Along with high-resolution 20Mp (5184 x 3888 pixel) stills, the new sensor can also capture 4K video at 24/25p or full HD movies at 50/25p. Another first for the GX8 is the inclusion of a new Dual I.S (Image Stabilization) system, with mechanisms built into both the camera and the lens to enhance performance. Thanks to its new Dual I.S. system, Panasonic claims up to 3.5 stops of “anti-shake” on the GX8 when using wide-angle focal lengths.
The GX8’s weather-sealed construction offers splash- and dust-proof construction to handle difficult shooting environments, and boasts a wide ISO 100 to 25600 sensitivity range, as well as 8fps burst shooting. Featuring a built-in pop-up flash, electronic viewfinder, free-angle LCD, hotshoe for external flash, and compatibility with a wide range of Micro-Four Third-lenses, the new GX8 looks like an enticing all-in-one shooting proposition for the hybrid enthusiast. Let’s see how its sensor scores compare in our benchmark image quality lab tests.
Key features & specifications
- 20.3Mp (5184 x 3888 px) Four-Thirds Live MOS sensor
- 4K video @ 24/25p and HD video @ 50/25p
- Dual Image Stabilization
- 3.0-inch 1040k dot free-angle LCD
- Contrast Detect AF system
- OLED EVF
- 8fps burst shooting
- Built-in flash
- Wi-Fi & NFC connectivity
Panasonic Lumix DMC-GX8 Measurement: New sensor just ahead
The GX8’s new 20.3Mp sensor becomes the highest-scoring Micro-Four-Thirds sensor on our database, achieving a score of 75 points overall. In doing so, it just nudges out Panasonic’s flagship hybrid camera, the GH4 with 74 points, and Olympus’s OM-D E-M1 with 73 points, into 2nd and 3rd places, respectively. While it’s fair to say the increase in resolution to 20.3Mp, compared to 16Mp on previous Panasonic models, doesn’t offer a significant advantage in terms of DxOMark sensor scores, results for the GX8 are marginally better in both the Portrait and Sports sub-categories.
In the Landscape sub-category, however, the new GX8 is actually a little behind the older competition, with a score of 12.6EVs compared to 12.8EVs for the GH4 and 12.7EVs for the OM-D E-M1. But the difference between the sensor performance of these Micro-Four-Thirds cameras is so negligible that we can essentially say they offer the same image quality in terms of Color, Dynamic Range and ISO, despite the fact the GX8 benefits from greater resolution.
As you can see from the Color Sensitivity & Dynamic Range charts, the Panasonic models essentially post the same results as ISO sensitivity is increased. Although results aren’t exactly the same head-to-head with the Olympus OM-D E-M1, which displays better performance at ISO 200/400 and 1600/3200/6400 for both Color and Dynamic Range, results are still pretty close throughout the ISO range.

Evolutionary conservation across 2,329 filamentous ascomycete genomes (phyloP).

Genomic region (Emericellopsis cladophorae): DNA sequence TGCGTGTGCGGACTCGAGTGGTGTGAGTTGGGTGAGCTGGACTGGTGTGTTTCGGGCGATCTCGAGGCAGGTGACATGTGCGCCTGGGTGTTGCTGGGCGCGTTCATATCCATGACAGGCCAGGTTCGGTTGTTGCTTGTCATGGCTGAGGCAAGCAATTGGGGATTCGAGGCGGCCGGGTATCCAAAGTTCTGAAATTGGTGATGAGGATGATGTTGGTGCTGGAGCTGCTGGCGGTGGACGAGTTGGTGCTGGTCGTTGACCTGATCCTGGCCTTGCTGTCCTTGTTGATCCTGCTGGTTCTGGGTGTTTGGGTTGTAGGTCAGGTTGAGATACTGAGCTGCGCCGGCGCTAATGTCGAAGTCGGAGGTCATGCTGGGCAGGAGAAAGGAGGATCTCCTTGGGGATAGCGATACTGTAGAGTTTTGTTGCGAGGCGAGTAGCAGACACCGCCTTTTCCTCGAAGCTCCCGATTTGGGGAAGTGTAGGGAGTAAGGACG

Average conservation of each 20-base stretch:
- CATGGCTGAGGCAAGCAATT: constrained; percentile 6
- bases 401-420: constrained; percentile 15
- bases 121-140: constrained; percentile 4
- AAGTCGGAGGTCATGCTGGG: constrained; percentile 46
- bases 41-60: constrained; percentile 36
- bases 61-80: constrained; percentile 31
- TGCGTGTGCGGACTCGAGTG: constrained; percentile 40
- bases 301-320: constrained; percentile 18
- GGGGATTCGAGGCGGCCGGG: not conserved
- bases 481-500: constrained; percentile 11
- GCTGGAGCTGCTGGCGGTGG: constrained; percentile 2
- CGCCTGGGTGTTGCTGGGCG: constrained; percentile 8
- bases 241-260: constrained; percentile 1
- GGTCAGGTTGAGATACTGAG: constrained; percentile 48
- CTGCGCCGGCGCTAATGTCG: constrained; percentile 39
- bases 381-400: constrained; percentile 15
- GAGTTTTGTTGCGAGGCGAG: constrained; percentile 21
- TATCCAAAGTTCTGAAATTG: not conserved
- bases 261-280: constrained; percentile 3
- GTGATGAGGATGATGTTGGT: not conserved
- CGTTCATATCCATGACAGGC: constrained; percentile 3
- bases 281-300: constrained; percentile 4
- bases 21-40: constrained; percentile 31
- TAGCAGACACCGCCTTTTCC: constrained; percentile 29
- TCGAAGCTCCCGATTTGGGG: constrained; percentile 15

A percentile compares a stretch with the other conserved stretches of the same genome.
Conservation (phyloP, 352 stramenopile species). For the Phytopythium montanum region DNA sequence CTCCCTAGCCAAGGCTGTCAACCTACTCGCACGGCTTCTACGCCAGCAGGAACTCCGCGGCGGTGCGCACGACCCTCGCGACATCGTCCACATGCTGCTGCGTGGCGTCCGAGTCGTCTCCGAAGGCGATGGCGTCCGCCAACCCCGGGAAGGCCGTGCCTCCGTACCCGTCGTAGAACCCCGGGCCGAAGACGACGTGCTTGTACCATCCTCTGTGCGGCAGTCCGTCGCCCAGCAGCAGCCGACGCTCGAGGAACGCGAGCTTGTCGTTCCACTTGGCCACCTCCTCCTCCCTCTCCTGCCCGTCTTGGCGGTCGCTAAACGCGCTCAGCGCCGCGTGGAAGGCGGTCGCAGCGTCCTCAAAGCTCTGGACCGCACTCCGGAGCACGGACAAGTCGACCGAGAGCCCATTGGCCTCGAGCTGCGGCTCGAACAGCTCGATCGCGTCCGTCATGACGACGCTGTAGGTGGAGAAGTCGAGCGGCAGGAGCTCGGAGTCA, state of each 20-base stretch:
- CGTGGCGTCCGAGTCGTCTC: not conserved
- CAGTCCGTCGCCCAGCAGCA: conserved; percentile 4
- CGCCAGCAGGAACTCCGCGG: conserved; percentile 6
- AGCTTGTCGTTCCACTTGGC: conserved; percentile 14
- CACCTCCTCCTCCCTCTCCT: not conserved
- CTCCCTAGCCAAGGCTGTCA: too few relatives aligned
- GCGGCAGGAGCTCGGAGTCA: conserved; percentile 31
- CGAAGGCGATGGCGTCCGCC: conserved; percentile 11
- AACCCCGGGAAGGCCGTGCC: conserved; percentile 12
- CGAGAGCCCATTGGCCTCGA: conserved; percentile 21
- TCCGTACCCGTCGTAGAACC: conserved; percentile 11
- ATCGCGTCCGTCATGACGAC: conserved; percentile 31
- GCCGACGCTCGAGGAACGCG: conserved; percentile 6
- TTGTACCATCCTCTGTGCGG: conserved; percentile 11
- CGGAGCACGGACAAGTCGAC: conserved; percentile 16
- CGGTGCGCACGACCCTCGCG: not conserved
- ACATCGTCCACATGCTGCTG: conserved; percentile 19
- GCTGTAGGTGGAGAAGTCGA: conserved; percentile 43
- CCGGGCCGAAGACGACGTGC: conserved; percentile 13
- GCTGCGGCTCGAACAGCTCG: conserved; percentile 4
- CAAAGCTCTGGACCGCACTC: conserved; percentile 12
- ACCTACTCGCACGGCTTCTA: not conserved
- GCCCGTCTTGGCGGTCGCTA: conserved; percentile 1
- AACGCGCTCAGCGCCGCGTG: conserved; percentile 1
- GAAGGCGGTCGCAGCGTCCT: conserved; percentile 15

Comparison: GX8 vs Samsung NX500 vs Sony A6000
Up against the best scoring mirrorless hybrids that feature physically larger and higher-resolution APS-C sensors, the GX8’s scores are a little off the pace. With a raft of both Sony and Samsung APS-C models sitting at the top of the DxOMark database for hybrid cameras, the GX8’s overall score of 75 points doesn’t break into the top 10. Leading the APS-C hybrid pack with 87 points, Samsung’s $800 NX500 offers almost one stop better image quality overall and similar features, including 4K video.
In terms of color sensitivity, the GX8’s best score of 23.5 bits is around one-third of a stop behind the leading Sony APS-C hybrid, the A6000, with 24.1 bits, and almost a whole stop off the Samsung NX500 with 24.8 bits.
That advantage remains relatively consistent up to ISO 800, where all three sensors offer good color depth of over 20 bits. As sensitivity is increased further, however, the gap does widen a little, with the physically larger APS-C sensors offering the same color depth at 12800 ISO as the GX8 does at 6400 ISO.
The pattern is a little different for dynamic range performance across these three sensors, however. The Panasonic GX8’s Landscape Score of 12.6 EVs is around half a stop behind the Sony A6000 with 13.1EVs, and over a stop behind the Samsung NX500 with 13.9 EVs.
In contrast to the color sensitivity results, this advantage at base ISO visible narrows as sensitivity is increased however. So by ISO 800 all three models post similar Dynamic Range scores of 11.17 EVs for the GX8, 11.06 EVs for the A6000 and 11.3 EVs for the NX500. All three also offer good dynamic range over 10 EVs up to ISO 1600, and although as sensitivity increases above this the larger APS-C sensors have a slight edge, there’s still not much in it.
An increase in resolution to 20Mp together with 4K video capture on the Panasonic’s GX8 latest Four-Thirds chip are certainly welcome improvements for today’s competitive hybrid market. Despite the extra pixels, however, sensor scores for Panasonic’s latest Four-Thirds chip remain a little behind the APS-C hybrid competition from Sony and Samsung, and don’t offer a significant improvement over previous sensors such as that in the 16Mp GH4. With a $1198 price tag, the GX8 isn’t cheap either, but with plenty of features on offer, including the built-in EVF and flash, free-angle LCD, and Dual I.S., you get a lot of camera for your money, making it a good all-in-one solution for the hybrid enthusiast.